14 September 2012Print This Post

Australian funder takes multi-million pound hit over failed UK case against law firm

Australia: concerns over case pipeline

Australian litigation funder IMF lost A$5m (£3.3m) in backing a group action against London firm Collyer Bristow and other defendants, its annual report has revealed.

The High Court ruled in May against the 555 claimants in the InnovatorOne case over advice on investment schemes, which included a £50m professional negligence claim against Collyer Bristow.

It was the only loss IMF suffered in the year to 30 June 2012, during which it had net income of A$71m from the nine cases that resolved during the year, with a shareholder action over an Australian company’s defective accounts alone yielding $42m, the most IMF has ever received from a single matter. IMF recorded a net profit of A$43m, nearly double that of the year before.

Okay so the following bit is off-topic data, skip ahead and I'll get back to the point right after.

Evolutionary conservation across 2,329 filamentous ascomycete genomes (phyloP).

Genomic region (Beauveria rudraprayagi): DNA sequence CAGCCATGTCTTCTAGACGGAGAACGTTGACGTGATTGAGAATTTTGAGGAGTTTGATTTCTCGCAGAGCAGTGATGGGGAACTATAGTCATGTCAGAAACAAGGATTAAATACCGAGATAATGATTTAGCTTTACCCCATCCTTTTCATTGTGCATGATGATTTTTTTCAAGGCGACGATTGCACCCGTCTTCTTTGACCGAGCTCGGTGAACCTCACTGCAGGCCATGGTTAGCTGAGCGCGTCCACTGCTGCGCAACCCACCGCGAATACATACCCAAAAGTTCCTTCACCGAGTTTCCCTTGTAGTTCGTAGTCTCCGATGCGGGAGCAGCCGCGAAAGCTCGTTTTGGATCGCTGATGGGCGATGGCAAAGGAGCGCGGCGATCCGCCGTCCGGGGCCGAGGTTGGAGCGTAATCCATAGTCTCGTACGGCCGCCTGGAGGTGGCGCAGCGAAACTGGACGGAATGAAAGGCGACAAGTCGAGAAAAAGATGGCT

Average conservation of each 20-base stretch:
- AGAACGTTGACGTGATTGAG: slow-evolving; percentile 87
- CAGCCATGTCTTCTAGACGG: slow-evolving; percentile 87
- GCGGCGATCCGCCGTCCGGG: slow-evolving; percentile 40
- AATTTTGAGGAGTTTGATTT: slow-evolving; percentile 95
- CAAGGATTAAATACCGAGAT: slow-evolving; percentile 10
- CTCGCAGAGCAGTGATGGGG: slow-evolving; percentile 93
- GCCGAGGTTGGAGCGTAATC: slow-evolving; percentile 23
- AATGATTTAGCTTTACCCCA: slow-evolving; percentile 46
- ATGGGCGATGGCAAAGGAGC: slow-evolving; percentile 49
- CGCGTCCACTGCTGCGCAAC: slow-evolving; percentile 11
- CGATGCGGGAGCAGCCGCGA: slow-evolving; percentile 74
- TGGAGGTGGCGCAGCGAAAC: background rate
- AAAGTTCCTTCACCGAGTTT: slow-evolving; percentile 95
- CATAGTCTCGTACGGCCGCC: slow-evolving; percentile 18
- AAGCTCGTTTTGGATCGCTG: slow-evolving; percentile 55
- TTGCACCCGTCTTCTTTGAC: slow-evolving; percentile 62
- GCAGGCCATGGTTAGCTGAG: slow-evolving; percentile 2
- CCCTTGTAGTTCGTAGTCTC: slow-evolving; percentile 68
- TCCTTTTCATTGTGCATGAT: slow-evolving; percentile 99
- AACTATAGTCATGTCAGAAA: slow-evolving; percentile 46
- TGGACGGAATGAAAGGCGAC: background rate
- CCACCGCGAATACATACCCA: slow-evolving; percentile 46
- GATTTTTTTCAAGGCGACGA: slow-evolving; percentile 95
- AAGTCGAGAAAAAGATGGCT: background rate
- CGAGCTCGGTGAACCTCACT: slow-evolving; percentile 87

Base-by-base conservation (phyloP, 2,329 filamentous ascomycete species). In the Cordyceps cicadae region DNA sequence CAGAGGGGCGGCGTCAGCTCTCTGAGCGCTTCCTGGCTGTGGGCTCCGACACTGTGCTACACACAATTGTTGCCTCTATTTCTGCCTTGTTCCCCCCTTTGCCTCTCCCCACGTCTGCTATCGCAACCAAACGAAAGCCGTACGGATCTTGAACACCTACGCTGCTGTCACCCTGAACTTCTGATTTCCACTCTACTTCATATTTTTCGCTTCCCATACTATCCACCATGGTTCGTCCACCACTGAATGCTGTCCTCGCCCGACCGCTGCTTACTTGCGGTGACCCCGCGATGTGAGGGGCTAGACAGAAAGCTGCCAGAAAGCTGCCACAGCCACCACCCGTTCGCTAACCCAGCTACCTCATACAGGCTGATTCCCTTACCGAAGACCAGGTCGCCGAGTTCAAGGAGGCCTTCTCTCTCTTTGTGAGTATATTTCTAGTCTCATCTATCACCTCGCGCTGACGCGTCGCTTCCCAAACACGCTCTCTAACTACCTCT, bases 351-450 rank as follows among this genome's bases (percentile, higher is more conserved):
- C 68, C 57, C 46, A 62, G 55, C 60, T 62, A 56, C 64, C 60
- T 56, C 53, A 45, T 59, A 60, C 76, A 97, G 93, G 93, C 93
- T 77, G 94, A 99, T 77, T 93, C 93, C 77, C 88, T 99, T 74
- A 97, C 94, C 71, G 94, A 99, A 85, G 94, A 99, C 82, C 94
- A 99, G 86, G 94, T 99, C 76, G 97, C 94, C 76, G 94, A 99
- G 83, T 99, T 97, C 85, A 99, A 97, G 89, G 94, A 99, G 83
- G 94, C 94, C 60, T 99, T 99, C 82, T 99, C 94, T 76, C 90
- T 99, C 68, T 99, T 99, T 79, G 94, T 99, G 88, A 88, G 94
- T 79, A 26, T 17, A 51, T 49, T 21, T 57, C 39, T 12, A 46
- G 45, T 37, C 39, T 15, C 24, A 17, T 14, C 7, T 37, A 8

In all the company has completed 137 cases since it listed in 2001, of which 93 have settled, 12 were won and five lost, with 27 withdrawals. These have generated revenues of A$1.2bn, of which A$800m has gone to clients and A$400m to the company; A$270m has been gross revenue, a gross return on investment of 310%. The average investment period is 2.3 years and lost cases cost A$6.7m. IMF funds 3-4% of the cases presented.

Chairman Rob Ferguson said: “The outlook for the year underway is quite favourable given a number of matters where judgment is expected over the balance of the year. As to the medium term future, the issue of deal flow remains… In Australia our new deal flow was disappointing this year.”

However, he said this was not the case with IMF’s new venture in the US, Bentham Capital, which has received more than two cases a week to review since launching last October, with three investments to be announced shortly.

Managing director Hugh McLernon added that IMF was taking “particular care in the choice of cases to be funded. By way of example, we declined to fund a class action which settled recently for A$40m. That conservative decision on our part demonstrates the inaccuracy of recent statements made by the American Chamber of Commerce that Australian litigation funders are likely to fund meritless cases in the hope of jagging a settlement”.

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